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Want to check out The Girl at Midnight? Find it on the CMRLS catalog and put it on hold!

Music Monday: Brand New

It’s Music Monday! What does that mean? The Central Mississippi Regional Library System has a ridiculous amount of FREE to you resources available for patrons. One of those is Freegal, a free and legal service that now allows patrons to download five songs each week for FREE (notice the emphasis on free). Every Monday we’ll be picking five songs that we love that are available on Freegal for you to download.

In case you've missed my last blog posts, streaming is definitely a thing now with Freegal! Patrons that sign-in with their library card and pin number can stream up to three hours a day! In a world that typically costs money for streaming, this is incredibly advantageous! And in case you already didn't know, you can download Freegal's app and listen from your mobile anytime and anywhere you want. How cool is that?

So, I've noticed that I've spent a great deal talking about hip-hop and R&B, so for the next few posts that I get the chance to do I'm going to branch out a bit. And today, I'm going to take you back to your angsty, existential teenage days with one of my forever favorites: Brand New. I was first introduced to Brand New (and Manchester Orchestra) in 2007 when I snuck into WC Dons and fangirled all over their front man Jesse Lacey, and from there I've had a relationship with their music ever since. They'll take you all over the place within the context of just one simple song, and with all of their discography (painfully) considered, I made myself narrow down my favorites to these five:




1. Jesus Christ on The Devil and God are Raging Inside Me 
Jesus Christ, I'm not scared to die | I'm a little bit scared of what comes after | Do I get the gold chariot? | Do I float through the ceiling? | Do I divide and fall apart? 
2. Mixtape on Your Favorite Weapon
This is the first song on your mixtape | And it's short just like your temper | But somewhat golden like the afternoons we used to spend before you got too cool
3. Seventy Times 7 on Your Favorite Weapon
I've seen more spine in jellyfish | I've seen more guts in 11-year-old kids
4. Tautou on Deja Entendu
I'm sinking like a stone in the sea 
5. The Quiet Things That No One Ever Knows on Deja Entendu 
So keep the blood in your head | And keep your feet on the ground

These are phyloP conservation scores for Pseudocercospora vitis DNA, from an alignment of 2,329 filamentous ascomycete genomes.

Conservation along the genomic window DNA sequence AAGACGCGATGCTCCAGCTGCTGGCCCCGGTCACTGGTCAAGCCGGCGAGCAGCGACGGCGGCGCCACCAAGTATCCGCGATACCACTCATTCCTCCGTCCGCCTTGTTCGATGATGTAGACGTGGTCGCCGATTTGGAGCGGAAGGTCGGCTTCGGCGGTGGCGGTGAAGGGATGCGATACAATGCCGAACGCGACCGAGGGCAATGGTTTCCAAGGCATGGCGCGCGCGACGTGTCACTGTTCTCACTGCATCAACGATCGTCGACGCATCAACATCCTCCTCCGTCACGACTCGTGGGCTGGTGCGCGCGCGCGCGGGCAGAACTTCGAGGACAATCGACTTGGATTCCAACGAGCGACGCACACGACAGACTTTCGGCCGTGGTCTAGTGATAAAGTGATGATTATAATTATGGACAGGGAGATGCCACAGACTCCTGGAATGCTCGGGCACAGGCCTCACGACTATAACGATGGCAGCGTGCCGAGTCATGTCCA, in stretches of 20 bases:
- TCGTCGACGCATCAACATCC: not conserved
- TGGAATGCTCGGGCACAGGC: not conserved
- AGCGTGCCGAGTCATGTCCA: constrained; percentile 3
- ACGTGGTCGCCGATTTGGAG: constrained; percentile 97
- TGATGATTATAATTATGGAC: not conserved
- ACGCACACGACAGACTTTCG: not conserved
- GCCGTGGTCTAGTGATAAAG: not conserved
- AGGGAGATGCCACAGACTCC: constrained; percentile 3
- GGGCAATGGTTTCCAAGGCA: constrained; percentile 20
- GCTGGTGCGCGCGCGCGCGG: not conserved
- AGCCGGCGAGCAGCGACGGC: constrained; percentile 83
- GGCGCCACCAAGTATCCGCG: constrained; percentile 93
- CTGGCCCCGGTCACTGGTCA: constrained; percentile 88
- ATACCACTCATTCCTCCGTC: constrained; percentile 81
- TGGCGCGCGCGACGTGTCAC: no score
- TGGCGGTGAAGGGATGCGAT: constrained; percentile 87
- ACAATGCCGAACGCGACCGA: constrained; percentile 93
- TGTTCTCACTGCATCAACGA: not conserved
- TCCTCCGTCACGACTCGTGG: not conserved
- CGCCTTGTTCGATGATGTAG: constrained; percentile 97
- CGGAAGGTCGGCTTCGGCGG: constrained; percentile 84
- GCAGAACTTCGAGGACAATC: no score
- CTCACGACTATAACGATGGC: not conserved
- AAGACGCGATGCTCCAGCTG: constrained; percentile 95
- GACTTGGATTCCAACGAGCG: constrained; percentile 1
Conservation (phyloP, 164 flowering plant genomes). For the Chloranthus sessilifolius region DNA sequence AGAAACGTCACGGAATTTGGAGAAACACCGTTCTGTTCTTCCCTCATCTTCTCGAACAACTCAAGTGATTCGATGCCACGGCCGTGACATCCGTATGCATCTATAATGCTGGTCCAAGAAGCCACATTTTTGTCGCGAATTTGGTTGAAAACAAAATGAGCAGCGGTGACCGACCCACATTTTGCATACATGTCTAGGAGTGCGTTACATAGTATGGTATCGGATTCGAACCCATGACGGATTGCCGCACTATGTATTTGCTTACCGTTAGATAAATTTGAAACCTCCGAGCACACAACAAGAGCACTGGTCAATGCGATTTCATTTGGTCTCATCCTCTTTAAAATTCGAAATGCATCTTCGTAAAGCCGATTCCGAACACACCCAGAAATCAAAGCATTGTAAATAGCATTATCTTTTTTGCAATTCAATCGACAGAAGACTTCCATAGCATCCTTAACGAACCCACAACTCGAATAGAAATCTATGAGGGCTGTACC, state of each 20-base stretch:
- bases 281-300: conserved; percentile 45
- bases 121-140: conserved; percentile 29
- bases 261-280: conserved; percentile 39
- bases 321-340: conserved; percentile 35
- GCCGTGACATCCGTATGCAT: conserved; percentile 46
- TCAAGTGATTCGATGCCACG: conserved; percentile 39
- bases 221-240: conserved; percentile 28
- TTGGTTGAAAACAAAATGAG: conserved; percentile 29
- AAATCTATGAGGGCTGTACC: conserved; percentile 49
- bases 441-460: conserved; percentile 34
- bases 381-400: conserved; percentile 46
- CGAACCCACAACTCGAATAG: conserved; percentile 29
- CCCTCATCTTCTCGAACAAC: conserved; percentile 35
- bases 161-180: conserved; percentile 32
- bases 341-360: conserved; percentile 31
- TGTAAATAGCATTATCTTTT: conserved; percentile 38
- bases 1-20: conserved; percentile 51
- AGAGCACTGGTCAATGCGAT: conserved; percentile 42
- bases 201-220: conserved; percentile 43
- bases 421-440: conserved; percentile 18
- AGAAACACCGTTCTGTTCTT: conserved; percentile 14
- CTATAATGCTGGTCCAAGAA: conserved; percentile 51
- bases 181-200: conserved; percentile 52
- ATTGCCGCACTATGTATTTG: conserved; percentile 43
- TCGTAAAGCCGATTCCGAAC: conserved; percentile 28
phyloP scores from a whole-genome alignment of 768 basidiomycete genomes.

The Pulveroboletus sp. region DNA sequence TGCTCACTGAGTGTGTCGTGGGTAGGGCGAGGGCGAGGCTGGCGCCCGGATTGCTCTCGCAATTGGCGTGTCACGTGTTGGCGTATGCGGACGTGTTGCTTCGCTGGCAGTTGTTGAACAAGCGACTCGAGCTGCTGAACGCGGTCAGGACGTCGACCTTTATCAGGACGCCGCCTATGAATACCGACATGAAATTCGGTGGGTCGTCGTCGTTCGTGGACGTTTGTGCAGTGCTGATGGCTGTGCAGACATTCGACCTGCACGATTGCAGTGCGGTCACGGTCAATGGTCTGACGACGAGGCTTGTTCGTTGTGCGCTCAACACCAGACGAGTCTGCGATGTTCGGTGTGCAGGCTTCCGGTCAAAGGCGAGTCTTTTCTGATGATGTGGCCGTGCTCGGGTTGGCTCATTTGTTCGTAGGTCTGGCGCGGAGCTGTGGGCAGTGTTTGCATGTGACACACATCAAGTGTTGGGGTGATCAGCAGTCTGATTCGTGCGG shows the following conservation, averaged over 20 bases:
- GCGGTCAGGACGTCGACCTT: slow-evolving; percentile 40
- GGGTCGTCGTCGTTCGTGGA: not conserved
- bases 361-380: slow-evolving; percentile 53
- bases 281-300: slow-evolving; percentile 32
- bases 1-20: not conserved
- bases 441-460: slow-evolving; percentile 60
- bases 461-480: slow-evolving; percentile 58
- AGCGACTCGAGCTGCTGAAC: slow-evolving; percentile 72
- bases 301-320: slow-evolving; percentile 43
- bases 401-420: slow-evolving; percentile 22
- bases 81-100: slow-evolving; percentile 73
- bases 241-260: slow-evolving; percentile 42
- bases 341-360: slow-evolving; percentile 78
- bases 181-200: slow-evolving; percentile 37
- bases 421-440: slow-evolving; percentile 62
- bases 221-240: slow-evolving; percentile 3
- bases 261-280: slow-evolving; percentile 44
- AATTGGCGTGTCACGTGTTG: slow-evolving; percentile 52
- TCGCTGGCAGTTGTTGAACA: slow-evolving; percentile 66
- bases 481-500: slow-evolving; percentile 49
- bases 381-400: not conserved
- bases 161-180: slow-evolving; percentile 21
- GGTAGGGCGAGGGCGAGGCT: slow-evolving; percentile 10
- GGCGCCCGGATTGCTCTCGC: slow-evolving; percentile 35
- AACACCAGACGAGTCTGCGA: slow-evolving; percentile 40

So, yeah. Brand New is definitely something else. I hope you enjoy these songs if you check them out. Thanks for reading and listening! 
That's all for today.

--Anna

Monday, November 2, 2015

Music Monday: Imogen Heap

It’s Music Monday! What does that mean? The Central Mississippi Regional Library System has a ridiculous amount of FREE to you resources available for patrons. One of those is Freegal, a free and legal service that now allows patrons to download five songs each week for FREE (notice the emphasis on free). Every Monday we’ll be picking five songs that we love that are available on Freegal for you to download. Don’t forget, as of October, you also get three hours of streaming music every day for free, too!


I’ve been in love with Imogen Heap for years, before I even realized who she was. Many of you might have heard her voice even if you don’t recognize the name, because along with her solo albums, she’s part of the duo Frou Frou and the originator of the “Mmm Whatcha Say” meme.



…Yep. Before it got yanked and remixed into various songs and SNL skits, the infamous line came from Imogen’s song “Hide and Seek” on her album Speak For Yourself.

Here are some of my favorites from Imogen (no. 3 is from Frou Frou but it still counts!):

1. The Walk on Speak For Yourself
It's not meant to be like this, not what I planned at all / I don't want to feel like this, so that makes it all your fault
2. The Moment I Said It on Speak For Yourself
It's not even light out, but you've somewhere to be--no hesitation
3.  Let Go on The Garden State Soundtrack
Drink up baby doll / are you in or out?
4. Hide and Seek on Speak For Yourself
Hide and seek / Trains and sewing machines

Honestly, pretty much everything Imogen Heap does is awesome. If any of these catch your eye, head on over Freegal and download them, or check out some of her other music! All you need is your library card and pin number.

Have fun!


--Kayla

Thursday, October 29, 2015

Coming Soon: Books we're excited about (Amber)

As librarians, we order books every month that go out on our shelf for you to read. But as booknerds, we get just as excited for these upcoming releases as you do. We wanted to showcase some of these newly ordered books that we are excited to read and that we hope you’ll be excited for too! All covers are linked to the book’s Goodreads page so you can learn more about it, and at the end of every description, click “PLACE A HOLD” to be taken to the book in the CMRLS catalog.